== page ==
Kautilyan state was headed by a Rajarshi a highly educated and humble ruler nominated by a three-member committee from among the successful trainees in the state academy (which was open to all). It was the caliber of the trainee rather than his descent which was to be respected. As pointed out earlier he would be selected from the alumni of the royal academy by a committee comprising the outgoing Rajarshi, the political guide, Rajapurohita and the Prime Minister. It was stipulated that the ruler should not take any decision without consulting his assistants. The monarch was there but it was not monarchy.
The assistants should not have been his schoolmates or club-mates or strangers to the country or mere professionals or even only members of his party. The ministers were expected to be drawn from different schools of thought but should have been trained as heads of the different branches of the executive. The latter were selected on the basis of a twenty-four point test and assigned to the suitable bureau. The Rajarshi, Rajapurohita and the Prime Minister were the members of the selection committee.
Objectivity in decisions arrived at after deliberations, was emphasized. Impartiality of the executive had to be ensured. All decisions had to be preceded by open discussions in a large assembly of scholars and by small committees of ministers. They had to take into account all aspects of the project that the ruler and his team of ministers desired to undertake. It was not a static state. But dynamism had to be combined with prudence and foresight. Kautilya was for a just, efficient, honest and progress–minded government. He was not satisfied with status quo.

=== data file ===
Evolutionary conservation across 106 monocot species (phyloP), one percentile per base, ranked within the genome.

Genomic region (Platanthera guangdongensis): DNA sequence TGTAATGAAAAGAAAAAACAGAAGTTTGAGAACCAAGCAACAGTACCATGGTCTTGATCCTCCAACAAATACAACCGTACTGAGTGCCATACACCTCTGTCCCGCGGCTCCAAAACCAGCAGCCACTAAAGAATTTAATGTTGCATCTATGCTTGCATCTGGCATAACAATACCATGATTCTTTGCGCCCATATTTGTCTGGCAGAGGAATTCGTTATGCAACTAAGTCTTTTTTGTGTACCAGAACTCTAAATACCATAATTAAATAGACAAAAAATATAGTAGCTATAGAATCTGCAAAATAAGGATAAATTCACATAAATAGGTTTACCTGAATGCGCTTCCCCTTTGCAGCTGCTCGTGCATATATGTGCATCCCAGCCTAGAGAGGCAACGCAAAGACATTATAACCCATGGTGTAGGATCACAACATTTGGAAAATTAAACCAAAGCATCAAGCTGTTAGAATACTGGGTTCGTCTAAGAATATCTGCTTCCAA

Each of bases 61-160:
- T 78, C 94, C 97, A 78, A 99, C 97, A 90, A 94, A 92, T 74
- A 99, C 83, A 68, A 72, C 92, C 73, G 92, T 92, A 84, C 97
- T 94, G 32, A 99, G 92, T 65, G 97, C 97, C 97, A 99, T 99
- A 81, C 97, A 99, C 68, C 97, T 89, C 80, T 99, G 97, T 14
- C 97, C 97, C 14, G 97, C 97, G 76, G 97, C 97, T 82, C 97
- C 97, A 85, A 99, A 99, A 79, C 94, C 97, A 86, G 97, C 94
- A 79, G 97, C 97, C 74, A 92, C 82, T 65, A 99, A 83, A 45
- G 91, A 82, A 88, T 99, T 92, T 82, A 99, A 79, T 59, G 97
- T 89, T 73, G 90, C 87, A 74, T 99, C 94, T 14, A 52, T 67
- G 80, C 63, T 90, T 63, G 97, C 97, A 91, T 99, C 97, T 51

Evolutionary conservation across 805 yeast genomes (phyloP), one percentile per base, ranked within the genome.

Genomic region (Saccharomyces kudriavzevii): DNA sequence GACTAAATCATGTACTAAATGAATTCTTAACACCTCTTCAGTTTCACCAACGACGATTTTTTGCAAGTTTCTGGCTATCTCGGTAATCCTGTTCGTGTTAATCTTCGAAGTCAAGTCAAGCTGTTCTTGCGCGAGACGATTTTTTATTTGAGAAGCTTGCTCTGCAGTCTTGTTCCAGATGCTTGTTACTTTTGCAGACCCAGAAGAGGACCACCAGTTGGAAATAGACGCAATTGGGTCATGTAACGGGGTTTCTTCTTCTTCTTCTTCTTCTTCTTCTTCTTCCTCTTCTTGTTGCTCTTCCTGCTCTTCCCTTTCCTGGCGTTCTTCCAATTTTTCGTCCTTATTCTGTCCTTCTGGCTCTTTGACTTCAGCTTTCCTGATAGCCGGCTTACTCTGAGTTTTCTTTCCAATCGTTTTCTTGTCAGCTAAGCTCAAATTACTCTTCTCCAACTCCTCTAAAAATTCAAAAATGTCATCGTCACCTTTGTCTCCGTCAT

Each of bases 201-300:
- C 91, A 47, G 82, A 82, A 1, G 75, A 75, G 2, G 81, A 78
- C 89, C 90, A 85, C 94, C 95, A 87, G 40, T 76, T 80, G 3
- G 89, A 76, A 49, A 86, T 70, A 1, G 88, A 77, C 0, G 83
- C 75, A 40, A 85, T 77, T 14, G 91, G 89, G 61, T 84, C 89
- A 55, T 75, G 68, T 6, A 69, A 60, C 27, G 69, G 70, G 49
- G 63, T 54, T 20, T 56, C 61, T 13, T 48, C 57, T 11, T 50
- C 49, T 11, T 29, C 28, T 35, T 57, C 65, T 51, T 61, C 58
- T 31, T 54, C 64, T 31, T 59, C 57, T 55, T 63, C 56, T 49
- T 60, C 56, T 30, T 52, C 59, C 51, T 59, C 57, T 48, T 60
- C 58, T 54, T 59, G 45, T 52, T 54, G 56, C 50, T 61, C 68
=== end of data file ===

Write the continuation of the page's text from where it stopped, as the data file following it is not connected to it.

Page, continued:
The ruler and his team should seek the views of the experienced political guide, Rajapurohita, on how to meet unexpected difficulties. He was in charge of prevention and control of disaster. If a ruler lost the confidence of his cabinet and larger council of secretaries of the state he had to go. The king too was an executive as some departments like relations with other rulers and intelligence wings were directly under his charge. Some others were under his indirect supervision. Most of the bureaus were headed by secretaries of state. But all these heads were answerable to the ruler and the cabinet.
The circle of five states was composed of those of the protagonist, his ally, his foe, the neutral king and the distant (remote) king. Of these the friend was given the status of a unit of the political structure of the kingdom of the protagonist ruler.
The Hindu polity that came into prominence during the early post-Vedic decades had seven constituents, king, bureaucracy, city, rural areas, treasury, army and political ally. Of these, the bureaucracy (amatyam), city and its council (paura), the rural areas and the assembly of their representatives (janapada), the treasury signifying the economic structure (treasury) and the army (sena) were described as the constituents of the state (rajya) of the king (rajan). The king (rajan) was distinguished from the state (rajyam). He was not the owner of the state. He was only the head of the state. His ministers (mantris) and assistants (sahayas) helped him to protect and control the state. His sovereignty was assured by his external ally (mitra) in the circle of states.